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In Futile Search of a Book I Love

Let me be clear: loving books is my thing. I have so many books I love. I find them everywhere: on friends' bookshelves. In waiting rooms. Online. There's an anarchist bookstore in Philly that sends books to prisoners, leaving whatever they don't want out on the street for free. Pennsylvania inmates and I must have diametrically opposed literary tastes, because that small strip of concrete is my haven. For years, I couldn't walk from my house to the corner store to get a carton of milk without piling five new paperbacks into my arms.

So this assignment yielded unexpected failure for me: "Find a recently published book you love and write a favorable book review about it."

I'm not going to name any names here, in the interest of keeping my nascent bridges to the literary world intact. Let's just say I scoured the Internet for explosive new novels, ordered the most colorful among them--literally: a cover glaring brilliant reds and blues and yellows--and delightedly dove in. So certain was I that I'd love this book that it took me a couple hours to realize how much I was struggling. The prose was glitteringly incisive and the plot tightly wound. The suspense, if delicately strewn, was there. But the characters were like seashells: pink and gleaming, perfectly photogenic, and long-emptied of whatever life might have resided there.

Deciding that a favorable book review would be impossible under these circumstances, I chalked the twenty bucks and two hours and moved on. The next novel I chose--a reactionary move, certainly--was long-winded and messy, dialogue-heavy, the tale of a roaming man of unclear motive and terrible luck. Just my kind of thing, I figured. Precision be damned! I told myself this for one hundred and fifty long pages, pages of incredibly dense text and winding prose and interminable misadventure and sporadic moments of hilarity and a total lack of tension. Then, considerably more than two hours later, I threw the book at the wall.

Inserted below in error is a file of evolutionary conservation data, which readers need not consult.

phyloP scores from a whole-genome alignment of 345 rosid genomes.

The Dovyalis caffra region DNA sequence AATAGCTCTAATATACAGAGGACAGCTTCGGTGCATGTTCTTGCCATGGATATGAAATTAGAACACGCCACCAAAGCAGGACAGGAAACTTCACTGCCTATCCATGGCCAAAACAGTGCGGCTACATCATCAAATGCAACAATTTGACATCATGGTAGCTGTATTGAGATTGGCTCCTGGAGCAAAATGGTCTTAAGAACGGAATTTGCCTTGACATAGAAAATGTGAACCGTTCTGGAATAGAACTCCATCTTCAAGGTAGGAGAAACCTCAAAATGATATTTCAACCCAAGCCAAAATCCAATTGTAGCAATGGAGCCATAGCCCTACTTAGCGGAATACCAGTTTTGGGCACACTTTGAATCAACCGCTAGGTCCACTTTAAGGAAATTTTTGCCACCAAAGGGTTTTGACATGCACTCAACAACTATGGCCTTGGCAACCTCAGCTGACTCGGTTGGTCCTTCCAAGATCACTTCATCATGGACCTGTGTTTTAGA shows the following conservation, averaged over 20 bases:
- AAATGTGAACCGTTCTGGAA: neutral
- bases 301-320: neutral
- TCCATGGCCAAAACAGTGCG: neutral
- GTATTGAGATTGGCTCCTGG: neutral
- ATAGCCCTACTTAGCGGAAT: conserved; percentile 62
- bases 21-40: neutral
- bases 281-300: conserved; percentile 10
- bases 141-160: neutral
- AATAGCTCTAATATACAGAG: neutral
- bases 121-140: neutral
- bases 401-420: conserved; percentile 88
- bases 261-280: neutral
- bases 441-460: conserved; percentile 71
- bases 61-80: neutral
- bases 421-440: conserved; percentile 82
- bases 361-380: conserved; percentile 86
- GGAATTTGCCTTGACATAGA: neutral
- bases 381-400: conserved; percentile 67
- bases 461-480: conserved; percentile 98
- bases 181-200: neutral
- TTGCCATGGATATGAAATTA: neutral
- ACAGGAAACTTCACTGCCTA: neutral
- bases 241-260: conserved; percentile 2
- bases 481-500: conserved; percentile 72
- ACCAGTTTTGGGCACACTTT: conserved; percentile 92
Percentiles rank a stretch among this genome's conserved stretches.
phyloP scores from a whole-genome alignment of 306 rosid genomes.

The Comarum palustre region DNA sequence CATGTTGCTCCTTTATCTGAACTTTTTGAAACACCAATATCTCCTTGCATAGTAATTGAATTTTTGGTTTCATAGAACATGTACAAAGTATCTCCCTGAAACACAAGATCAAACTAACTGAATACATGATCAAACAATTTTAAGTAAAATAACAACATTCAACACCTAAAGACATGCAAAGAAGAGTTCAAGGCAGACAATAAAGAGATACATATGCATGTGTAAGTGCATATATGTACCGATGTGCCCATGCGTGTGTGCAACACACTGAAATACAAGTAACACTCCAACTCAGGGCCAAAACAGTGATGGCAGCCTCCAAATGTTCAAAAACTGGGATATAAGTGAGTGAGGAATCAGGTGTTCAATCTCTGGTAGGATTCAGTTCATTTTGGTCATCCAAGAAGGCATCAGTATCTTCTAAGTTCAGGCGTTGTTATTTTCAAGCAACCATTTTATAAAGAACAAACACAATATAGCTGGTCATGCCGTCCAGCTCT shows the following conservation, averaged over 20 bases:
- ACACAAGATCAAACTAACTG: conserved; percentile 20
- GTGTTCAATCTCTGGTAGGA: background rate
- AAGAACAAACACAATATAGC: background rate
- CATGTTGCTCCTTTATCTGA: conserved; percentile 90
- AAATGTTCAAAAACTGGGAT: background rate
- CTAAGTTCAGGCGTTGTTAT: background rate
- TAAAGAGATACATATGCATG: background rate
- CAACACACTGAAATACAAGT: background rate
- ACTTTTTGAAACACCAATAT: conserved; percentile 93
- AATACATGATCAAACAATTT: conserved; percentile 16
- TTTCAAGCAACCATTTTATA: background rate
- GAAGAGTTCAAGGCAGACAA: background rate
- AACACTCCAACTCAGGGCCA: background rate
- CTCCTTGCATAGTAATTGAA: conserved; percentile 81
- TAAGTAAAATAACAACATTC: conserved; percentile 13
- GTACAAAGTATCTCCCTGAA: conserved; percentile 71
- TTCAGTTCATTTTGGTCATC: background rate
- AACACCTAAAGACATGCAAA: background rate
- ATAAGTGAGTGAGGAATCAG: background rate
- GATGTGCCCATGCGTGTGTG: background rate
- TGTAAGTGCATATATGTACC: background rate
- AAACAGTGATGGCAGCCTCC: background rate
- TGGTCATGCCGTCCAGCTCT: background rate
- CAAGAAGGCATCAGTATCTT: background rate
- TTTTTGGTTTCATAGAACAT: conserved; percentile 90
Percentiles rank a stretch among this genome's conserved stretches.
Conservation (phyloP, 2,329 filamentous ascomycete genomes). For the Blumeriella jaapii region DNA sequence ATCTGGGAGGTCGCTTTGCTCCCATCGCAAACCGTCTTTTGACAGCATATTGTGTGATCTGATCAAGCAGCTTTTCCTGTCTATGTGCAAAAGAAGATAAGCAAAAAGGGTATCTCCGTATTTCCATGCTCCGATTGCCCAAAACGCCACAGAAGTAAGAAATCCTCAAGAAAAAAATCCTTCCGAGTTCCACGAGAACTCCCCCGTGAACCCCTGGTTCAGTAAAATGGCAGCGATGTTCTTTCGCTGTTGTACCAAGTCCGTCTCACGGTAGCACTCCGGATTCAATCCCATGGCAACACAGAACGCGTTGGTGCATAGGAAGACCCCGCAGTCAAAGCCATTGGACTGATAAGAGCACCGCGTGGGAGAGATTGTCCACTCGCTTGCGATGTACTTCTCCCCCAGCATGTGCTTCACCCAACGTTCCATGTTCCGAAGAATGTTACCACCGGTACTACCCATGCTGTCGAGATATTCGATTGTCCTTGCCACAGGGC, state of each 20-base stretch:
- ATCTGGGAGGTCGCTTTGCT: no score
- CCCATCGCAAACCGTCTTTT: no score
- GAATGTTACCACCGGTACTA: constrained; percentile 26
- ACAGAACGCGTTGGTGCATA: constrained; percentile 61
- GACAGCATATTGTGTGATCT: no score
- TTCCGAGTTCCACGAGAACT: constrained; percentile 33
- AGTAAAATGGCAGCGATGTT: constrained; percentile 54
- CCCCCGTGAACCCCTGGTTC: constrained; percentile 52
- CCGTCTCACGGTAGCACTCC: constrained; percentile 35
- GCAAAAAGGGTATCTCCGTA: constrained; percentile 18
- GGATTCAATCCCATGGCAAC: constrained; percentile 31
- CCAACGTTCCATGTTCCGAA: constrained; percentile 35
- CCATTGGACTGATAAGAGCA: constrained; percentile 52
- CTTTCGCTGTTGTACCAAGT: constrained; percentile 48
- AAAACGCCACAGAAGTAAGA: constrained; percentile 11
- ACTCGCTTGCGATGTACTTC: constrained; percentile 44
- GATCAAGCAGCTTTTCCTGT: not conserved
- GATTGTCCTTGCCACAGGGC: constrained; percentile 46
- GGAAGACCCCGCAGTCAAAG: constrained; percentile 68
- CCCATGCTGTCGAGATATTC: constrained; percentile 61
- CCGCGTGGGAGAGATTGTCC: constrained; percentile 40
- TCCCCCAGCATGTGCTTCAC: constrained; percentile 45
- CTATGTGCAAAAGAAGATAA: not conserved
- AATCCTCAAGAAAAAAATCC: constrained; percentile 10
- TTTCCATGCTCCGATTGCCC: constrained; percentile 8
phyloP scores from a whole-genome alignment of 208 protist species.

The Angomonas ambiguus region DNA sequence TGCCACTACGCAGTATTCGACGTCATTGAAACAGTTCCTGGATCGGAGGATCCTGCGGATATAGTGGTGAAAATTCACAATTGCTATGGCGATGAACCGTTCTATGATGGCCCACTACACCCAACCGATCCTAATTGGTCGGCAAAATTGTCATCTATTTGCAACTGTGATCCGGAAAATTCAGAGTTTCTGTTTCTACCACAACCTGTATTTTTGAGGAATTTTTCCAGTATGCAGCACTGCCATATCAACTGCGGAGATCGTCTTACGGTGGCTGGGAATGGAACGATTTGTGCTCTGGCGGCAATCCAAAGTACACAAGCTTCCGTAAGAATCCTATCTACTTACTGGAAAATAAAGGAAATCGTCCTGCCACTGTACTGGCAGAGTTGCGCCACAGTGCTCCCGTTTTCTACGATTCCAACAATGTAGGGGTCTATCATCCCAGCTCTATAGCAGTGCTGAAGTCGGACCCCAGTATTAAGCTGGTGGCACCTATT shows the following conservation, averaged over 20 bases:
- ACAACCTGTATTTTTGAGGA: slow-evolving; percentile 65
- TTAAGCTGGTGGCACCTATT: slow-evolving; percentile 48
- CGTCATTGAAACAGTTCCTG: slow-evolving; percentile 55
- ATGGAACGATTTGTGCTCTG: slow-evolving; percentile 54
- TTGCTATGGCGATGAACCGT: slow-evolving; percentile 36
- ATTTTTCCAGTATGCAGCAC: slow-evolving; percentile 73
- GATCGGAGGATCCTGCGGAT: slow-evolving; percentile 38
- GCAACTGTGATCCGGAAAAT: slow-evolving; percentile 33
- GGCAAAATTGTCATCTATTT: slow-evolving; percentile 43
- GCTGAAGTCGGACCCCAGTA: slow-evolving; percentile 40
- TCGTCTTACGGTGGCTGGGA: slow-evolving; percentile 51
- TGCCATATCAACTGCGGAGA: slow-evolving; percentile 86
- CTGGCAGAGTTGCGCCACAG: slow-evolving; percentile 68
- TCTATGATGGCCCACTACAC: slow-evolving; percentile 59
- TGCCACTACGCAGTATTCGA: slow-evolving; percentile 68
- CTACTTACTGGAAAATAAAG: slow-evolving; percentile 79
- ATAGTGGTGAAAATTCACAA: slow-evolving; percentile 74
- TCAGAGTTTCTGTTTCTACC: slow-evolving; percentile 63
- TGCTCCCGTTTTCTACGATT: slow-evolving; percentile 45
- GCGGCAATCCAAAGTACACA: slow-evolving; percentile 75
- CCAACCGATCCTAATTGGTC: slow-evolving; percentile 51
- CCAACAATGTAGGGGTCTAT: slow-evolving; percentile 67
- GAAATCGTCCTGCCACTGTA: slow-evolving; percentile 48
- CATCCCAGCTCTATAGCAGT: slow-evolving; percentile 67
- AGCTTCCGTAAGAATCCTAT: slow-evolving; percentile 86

So I'm back to the first novel, which I told myself I'd enjoy more now that I knew how torturous the alternative was. This was true for a couple chapters. I just finished it; I still hate it. Some assignments, I'm learning, literally cannot be completed according to stated guidelines. I'm fifty dollars out, and I've spent a solid couple days immersed in artistic decisions I hope never to emulate. On the bright side, though, this blog post was a lot of fun to write; and though my book review will likely not include enough praise to warrant publication, I will undoubtedly achieve a more judicious critique than I have here. That will take focus and energy, which will sharpen my skills, which is what the assignment is all about, anyway. So. All is well.

I'm planning my next trip to Philly, though. I can see it now. I'll hop off the trolley, walk up Baltimore Avenue, sink my hands into rain-spattered cardboard boxes like trunks of gold. Pull out worn spines, front covers rubbed raw, stained pages, words that feel like home.

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